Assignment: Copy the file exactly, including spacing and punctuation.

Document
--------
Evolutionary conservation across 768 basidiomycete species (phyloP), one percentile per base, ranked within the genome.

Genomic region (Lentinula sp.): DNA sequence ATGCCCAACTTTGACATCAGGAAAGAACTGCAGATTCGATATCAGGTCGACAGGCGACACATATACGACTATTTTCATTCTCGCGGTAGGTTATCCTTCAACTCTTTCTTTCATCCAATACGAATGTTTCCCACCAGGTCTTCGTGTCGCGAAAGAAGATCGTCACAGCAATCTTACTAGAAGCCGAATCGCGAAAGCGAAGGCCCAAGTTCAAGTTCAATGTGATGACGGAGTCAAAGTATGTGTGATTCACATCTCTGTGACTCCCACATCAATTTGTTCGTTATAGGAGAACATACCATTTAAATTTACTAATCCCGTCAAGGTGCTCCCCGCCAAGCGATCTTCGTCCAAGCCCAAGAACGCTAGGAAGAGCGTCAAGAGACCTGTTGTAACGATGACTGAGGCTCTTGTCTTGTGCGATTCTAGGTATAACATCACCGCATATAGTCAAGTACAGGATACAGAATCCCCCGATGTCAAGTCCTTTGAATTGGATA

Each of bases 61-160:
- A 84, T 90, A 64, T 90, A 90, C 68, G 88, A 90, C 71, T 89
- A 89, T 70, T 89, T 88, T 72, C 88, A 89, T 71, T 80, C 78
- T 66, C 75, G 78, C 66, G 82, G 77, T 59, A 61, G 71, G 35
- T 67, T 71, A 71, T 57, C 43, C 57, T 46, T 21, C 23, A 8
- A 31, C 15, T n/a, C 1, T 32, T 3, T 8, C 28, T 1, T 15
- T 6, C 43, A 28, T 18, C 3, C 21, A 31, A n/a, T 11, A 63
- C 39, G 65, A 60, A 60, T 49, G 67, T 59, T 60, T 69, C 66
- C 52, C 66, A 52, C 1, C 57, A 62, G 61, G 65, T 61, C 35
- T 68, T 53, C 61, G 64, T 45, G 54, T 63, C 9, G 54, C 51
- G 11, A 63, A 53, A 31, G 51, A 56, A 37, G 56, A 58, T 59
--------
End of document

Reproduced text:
Evolutionary conservation across 768 basidiomycete species (phyloP), one percentile per base, ranked within the genome.

Genomic region (Lentinula sp.): DNA sequence ATGCCCAACTTTGACATCAGGAAAGAACTGCAGATTCGATATCAGGTCGACAGGCGACACATATACGACTATTTTCATTCTCGCGGTAGGTTATCCTTCAACTCTTTCTTTCATCCAATACGAATGTTTCCCACCAGGTCTTCGTGTCGCGAAAGAAGATCGTCACAGCAATCTTACTAGAAGCCGAATCGCGAAAGCGAAGGCCCAAGTTCAAGTTCAATGTGATGACGGAGTCAAAGTATGTGTGATTCACATCTCTGTGACTCCCACATCAATTTGTTCGTTATAGGAGAACATACCATTTAAATTTACTAATCCCGTCAAGGTGCTCCCCGCCAAGCGATCTTCGTCCAAGCCCAAGAACGCTAGGAAGAGCGTCAAGAGACCTGTTGTAACGATGACTGAGGCTCTTGTCTTGTGCGATTCTAGGTATAACATCACCGCATATAGTCAAGTACAGGATACAGAATCCCCCGATGTCAAGTCCTTTGAATTGGATA

Each of bases 61-160:
- A 84, T 90, A 64, T 90, A 90, C 68, G 88, A 90, C 71, T 89
- A 89, T 70, T 89, T 88, T 72, C 88, A 89, T 71, T 80, C 78
- T 66, C 75, G 78, C 66, G 82, G 77, T 59, A 61, G 71, G 35
- T 67, T 71, A 71, T 57, C 43, C 57, T 46, T 21, C 23, A 8
- A 31, C 15, T n/a, C 1, T 32, T 3, T 8, C 28, T 1, T 15
- T 6, C 43, A 28, T 18, C 3, C 21, A 31, A n/a, T 11, A 63
- C 39, G 65, A 60, A 60, T 49, G 67, T 59, T 60, T 69, C 66
- C 52, C 66, A 52, C 1, C 57, A 62, G 61, G 65, T 61, C 35
- T 68, T 53, C 61, G 64, T 45, G 54, T 63, C 9, G 54, C 51
- G 11, A 63, A 53, A 31, G 51, A 56, A 37, G 56, A 58, T 59